The forthcoming Museum of Canadian History has started implementing PM Harper's directives to slaughter the most visited museum of the country in order to make way for a venue where canuck history is highlighted.
Concerned Canadians across the country have given their opinions on the themes, personalities, events and milestones that tell the Canadian story, and suggested objects that they would include in the new Museum. The Ottawa-Gatineau public consultation last week featured a panel of five pontificators: novelist Charlotte Gray, museum architect Douglas Cardinal, and a historical journalist, the head of Outaouais Tourism and myself. The concept was MY HISTORY MUSEUM: A TO ZED --where special guests were asked what they would put in a Canadian history museum of their making, all the while stringing together their thoughts around a particular letter of the alphabet. The initial chose for my allocution was the letter U.
We've been taught that Canada statrs with explorer Samuel de Champlain's 1603 voyage, followed by a string of French and British explorers including Jacques Cartier, LaSalle, Laverandrye, etc. Even early explorer Giovanni Caboto's name has been ethnically cleansed to fit the faulty theory.
As recently as 2009, Canadian Tourism Commission spokesperson conceded that "Canada has had a kind of vanilla pudding image -- safe and nice, like the girl next door -- not the hot chick you'd want to go on vacation with." In other words, we're perceived as "uninteresting."
But the Museum of Canadian History doesn't have to be. Some U-words to consider:
- Uncovering the sagas from Canadians outside the umbrella of the dominant culture
- Unearthing the stories that we don't already know
- Unshackling ourselves from the colonial narrative that permeates the image we have of ourselves, and the image the rest of the world has of us
- Uncorking the struggles our ancestors faced and their innovative coping methods, allowing even the umpteenth-generation Canadian to understand the writhes faced by new Canadians.
- Unleashing the tribulations and the triumphs that make Canadian History surprising, alluring, dramatic and entertaining.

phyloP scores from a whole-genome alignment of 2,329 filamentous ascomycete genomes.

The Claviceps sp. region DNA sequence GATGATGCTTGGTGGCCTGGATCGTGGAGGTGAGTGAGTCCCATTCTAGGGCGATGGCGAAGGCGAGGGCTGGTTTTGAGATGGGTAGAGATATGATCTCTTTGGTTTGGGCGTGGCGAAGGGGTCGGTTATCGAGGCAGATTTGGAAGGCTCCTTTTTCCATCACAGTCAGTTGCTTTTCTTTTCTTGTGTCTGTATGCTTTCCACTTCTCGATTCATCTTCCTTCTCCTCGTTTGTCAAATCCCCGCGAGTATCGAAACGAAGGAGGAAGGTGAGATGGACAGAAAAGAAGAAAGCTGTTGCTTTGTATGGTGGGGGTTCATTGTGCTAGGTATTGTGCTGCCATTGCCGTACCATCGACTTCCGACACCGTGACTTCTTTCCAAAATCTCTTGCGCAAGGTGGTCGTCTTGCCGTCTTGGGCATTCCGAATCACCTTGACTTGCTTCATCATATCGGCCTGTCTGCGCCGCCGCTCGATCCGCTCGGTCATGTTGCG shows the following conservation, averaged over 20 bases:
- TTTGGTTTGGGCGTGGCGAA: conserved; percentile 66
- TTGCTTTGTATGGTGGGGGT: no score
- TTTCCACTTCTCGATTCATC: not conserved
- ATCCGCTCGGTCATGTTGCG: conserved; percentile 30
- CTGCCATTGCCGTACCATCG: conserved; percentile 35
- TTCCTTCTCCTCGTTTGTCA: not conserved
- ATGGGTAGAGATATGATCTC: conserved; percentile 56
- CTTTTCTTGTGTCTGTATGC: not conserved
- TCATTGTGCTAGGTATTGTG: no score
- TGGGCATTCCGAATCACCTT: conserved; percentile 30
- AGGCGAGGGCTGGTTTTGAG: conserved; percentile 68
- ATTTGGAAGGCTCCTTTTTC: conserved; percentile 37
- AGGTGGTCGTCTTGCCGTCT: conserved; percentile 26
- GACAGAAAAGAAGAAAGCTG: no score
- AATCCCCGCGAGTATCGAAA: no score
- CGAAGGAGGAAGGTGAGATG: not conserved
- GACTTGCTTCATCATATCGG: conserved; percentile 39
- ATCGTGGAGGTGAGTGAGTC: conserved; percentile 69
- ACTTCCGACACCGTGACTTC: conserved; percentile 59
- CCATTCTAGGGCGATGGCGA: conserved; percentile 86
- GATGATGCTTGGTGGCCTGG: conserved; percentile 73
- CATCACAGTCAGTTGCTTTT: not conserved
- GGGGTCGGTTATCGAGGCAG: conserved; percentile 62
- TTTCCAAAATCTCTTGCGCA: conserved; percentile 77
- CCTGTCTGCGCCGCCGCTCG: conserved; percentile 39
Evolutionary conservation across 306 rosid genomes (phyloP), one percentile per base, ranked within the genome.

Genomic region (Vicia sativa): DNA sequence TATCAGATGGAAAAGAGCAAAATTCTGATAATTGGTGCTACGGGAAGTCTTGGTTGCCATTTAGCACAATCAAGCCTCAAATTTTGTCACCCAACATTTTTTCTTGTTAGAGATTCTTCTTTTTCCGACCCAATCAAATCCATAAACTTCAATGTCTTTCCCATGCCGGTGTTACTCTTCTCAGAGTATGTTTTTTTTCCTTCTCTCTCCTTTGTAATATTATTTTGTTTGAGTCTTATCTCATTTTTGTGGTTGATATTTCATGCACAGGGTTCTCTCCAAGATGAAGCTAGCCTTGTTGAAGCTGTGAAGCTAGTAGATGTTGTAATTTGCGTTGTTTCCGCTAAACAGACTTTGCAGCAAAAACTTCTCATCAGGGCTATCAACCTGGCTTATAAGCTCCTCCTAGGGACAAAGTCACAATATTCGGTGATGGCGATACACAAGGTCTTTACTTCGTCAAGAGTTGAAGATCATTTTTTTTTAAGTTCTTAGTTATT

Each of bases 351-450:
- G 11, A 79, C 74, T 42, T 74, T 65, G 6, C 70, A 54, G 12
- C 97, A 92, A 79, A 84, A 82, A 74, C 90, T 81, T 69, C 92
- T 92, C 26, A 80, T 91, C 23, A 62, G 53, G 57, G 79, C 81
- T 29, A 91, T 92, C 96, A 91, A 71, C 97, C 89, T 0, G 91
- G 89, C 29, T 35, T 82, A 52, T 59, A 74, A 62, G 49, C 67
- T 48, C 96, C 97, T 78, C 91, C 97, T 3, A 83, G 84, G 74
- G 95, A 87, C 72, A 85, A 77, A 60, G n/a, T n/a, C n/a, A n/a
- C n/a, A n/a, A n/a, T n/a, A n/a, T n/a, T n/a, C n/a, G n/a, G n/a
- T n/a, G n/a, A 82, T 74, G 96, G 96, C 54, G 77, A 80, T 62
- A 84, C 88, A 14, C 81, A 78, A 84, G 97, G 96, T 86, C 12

Dramatic? Entertaining? H-E-double-hockey-sticks yeah!
The Americans think they have the monopoly on those adjectives when it comes to their country's history. They don't. A Canadian History Museum can showcase the contribution of people who fall outside the dreary stereotypes and repetitive platitudes. The international acclaim for Lawrence Hill's epic novel The Book of Negroes is proof that there is indeed an appetite for untold stories from the unusual suspects.
Just a few stories begging to be unveiled:
- The Father of British-Columbia in the 1800s is Sir James Douglas. How does an immigrant from South America end up founding a province, starting the first integrated police force, staving off Americans' thirst for the Gold Rush, creating a peaceful coexistence of former Afro-American slaves, French Europeans, British immigrants, Metis and Indigenous folks in the 1800s?
- The translator who arrived with Samuel de Champlain in 1603 was Mathieu DaCosta, an African-born polyglot who played a pivotal role in the first contact with natives. How did an African man come to be fluent in so many tongues, including Aboriginal language(s)? Why did he end up on Champlain's maiden voyage? Where there others?
- John Ware, Alberta icon. How does an escaped American slave become the famous, coolest cowboy in 18th century Alberta? Where are his descendants? How did his steer wrestling event evolve into the Calgary Stampede?
The Museum of Civilisation remains most-visited museum of the country because recurring visitors' insatiable appetite for uncovering accounts which balance typecasts imposed on foreign lands.
When we hear China, certain things pop in our heads. When we attended the Treasures from China exhibit, another side of the Sino story was unmasked. The exhibit offered a unique insight into 4,000 years of Chinese history and highlights some of the contributions made by the Chinese people to human civilization.
When we hear "Middle East" and "Jordan", the constant barrage of conflicts reported in the news come to mind. The PETRA: Lost City of Stone exhibit told the story of a once-thriving metropolis located in Jordanian desert. It was a new lens in which to view that part of the world.
The ideal the Museum of Canadian History challenges Canadian caricatures and stereotypes while allowing Canadians and foreigners to discover the full spectrum of Canadian history, in all its splendour, in all its colours. A utopic Museum of Canadian History offers just as much wonder, introspection, and challenged-preconceptions as the current Museum of Civilisation does.
The ultimate Museum of Canadian History is a space where we can all see a reflection of ourselves.